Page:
Cam Tucker


Firing Bylsma, Murray was a ‘bit of a shocker’ to Sabres star Eichel


Despite speculation of a rift between Jack Eichel and Dan Bylsma this past season, the Buffalo Sabres star forward has expressed his surprise with the organization’s decision to clean house, firing both the head coach and general manager Tim Murray.

The Sabres fired Bylsma and Murray on the same day, following reports earlier that same week of internal turmoil, most notably between Bylsma and Eichel, the latter being the 20-year-old face of the franchise.

Eichel, in conversation with the Buffalo News, said in a report published Wednesday that it was “a bit of a shocker” to him that both Bylsma and Murray were fired. He then added: “I think the Pegulas and the rest of the organization, if they think that was best for the future, then that needed to happen.”

Eichel had a late start to his sophomore season due to an ankle sprain, but still managed 24 goals (which tied his total from his rookie campaign) and career highs in assists (33) and points (57), despite playing in 20 fewer games from his first year.

Still, the Sabres finished 26th in the overall standings, prompting Eichel to sound off following such a disappointing season, admitting frustration with the team’s culture.

More than a month after the organizational shakeup, it seemed Eichel still couldn’t put his finger on exactly why it went so wrong for the past regime of Bylsma and Murray, or future developments for the Sabres, particularly behind the bench.

“I’m not really sure,” Eichel continued to tell the Buffalo News. “I went through both of my end-of-the-year meetings, and I thought things were all right. You don’t really know what’s going to happen. That’s not my position really. I’m more in terms of playing, as you know. Whoever the GM, whoever the coach are, I’ll just try and show up with a good attitude and be a good player.”

The Sabres have since hired a new general manager, naming Jason Botterill to the position. The search for a new coach still continues. The latest is that San Jose assistant coach Bob Boughner has reportedly interviewed with the Sabres.

Related: ‘I want to be here for a long time’: Eichel says he isn’t interested in leaving Buffalo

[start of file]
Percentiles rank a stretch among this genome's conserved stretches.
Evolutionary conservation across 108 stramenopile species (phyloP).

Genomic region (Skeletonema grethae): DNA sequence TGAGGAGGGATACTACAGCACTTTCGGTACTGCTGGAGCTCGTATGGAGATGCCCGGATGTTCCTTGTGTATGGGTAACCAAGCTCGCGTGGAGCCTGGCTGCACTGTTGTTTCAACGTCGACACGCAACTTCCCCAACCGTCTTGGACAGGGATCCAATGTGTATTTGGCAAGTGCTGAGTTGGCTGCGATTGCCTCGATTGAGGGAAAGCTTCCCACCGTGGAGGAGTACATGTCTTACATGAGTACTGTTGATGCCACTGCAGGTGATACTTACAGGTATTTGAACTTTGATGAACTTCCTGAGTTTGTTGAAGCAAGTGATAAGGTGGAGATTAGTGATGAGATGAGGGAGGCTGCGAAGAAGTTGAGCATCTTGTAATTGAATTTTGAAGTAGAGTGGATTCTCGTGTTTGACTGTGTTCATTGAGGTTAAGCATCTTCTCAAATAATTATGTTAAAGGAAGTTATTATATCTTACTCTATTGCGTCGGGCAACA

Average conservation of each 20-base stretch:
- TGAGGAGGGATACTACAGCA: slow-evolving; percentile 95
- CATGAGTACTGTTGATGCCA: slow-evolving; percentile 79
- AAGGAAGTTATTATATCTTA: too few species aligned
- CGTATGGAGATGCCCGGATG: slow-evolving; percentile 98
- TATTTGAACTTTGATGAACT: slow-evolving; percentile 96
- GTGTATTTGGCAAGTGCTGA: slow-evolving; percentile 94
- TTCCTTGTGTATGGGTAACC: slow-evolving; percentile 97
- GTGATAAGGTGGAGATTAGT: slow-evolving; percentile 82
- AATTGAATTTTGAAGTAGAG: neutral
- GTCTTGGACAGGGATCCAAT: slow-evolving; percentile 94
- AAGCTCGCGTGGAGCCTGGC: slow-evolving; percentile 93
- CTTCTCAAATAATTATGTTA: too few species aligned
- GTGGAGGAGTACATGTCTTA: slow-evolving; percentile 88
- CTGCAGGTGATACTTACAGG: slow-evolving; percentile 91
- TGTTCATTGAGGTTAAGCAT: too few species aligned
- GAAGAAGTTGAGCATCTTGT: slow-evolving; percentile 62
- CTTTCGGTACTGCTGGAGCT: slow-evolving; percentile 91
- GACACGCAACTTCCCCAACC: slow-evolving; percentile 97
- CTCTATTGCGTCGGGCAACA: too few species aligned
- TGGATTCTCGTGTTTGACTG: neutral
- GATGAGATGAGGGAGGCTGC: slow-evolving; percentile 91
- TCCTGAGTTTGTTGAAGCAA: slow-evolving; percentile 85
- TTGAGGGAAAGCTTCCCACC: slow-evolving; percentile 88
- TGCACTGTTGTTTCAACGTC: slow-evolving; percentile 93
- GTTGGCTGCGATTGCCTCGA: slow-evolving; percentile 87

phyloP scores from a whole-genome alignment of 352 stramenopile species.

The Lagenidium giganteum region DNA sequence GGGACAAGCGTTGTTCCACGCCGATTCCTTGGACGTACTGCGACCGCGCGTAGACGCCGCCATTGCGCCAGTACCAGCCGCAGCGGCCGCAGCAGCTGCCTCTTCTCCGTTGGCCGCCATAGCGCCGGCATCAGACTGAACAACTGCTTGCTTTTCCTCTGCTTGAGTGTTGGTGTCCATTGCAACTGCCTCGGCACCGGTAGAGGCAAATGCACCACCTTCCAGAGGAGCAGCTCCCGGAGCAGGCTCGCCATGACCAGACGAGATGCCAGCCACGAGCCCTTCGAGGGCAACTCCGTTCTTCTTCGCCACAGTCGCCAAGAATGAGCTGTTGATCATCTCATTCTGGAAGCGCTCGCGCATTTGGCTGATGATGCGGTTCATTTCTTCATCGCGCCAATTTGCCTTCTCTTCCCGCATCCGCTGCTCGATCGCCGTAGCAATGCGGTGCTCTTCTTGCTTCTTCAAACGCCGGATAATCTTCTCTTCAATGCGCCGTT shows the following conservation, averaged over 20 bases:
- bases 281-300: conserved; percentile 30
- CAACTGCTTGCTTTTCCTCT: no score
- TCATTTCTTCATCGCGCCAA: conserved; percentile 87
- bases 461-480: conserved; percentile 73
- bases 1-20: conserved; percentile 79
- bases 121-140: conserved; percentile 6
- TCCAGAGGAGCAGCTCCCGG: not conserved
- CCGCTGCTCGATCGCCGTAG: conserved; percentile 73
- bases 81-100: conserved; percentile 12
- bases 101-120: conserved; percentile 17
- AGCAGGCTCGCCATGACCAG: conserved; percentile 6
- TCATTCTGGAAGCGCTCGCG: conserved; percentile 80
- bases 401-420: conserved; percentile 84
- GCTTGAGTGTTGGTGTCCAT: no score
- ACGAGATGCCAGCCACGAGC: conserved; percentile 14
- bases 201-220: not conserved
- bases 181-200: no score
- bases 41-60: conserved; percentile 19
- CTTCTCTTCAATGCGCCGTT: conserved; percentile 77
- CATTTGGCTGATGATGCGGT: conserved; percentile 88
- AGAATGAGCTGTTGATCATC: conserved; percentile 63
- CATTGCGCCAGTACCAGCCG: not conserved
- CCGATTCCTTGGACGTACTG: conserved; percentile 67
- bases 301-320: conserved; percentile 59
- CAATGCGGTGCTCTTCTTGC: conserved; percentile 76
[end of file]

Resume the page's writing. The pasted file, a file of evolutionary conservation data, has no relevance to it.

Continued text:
All charges against Predators’ catfish-throwing fan will be dropped


Catfish Thrower scandal update: All charges will be dropped.

“Having reviewed the affidavit involving Mr. Waddell as well as the television coverage of the incident, District Attorney Zappala has made the determination that the actions of Mr. Waddell do not rise to the level of criminal charges,” said Allegheny County District Attorney spokesman Mike Manko in a statement.

“As such, the three charges filed against Mr. Waddell will be withdrawn in a timely manner.”

On Tuesday, Nashville Predators fan Jacob Waddell was charged with disorderly conduct, disrupting a meeting and possessing instruments of a crime for throwing a catfish on the ice at PPG Paints Arena early in the second period of Game 1 of the Stanley Cup Final.

Throwing a catfish on the ice during Predators games has become a tradition at Bridgestone Arena in Nashville. However, in Pittsburgh, Waddell was quickly escorted out of the arena, and charged the following morning.

Of course, such a fish story — and the subsequent fallout — has created plenty of headline material. The mayors of both cities got involved yesterday, as did PETA.

But the best was a play-by-play description of the events before, during and after the incident that Waddell provided to a Nashville radio station and later detailed in the Pittsburgh Post-Gazette.

“I thought ‘Man, wouldn’t it be awesome to get to go to that game?’” said Waddell. “And then, like an ignorant redneck, I thought ‘Wouldn’t it be awesome to throw a catfish on the ice at this game?’”

Game 2 goes tonight in Pittsburgh.

Talks continue with pending UFA Miller, but Markstrom is Canucks No. 1 goalie … eventually


The Canucks finally made the definitive statement last month that they are, in fact, rebuilding.

On Tuesday, another proclamation, this time from general manager Jim Benning: Jacob Markstrom will be the team’s starting goaltender.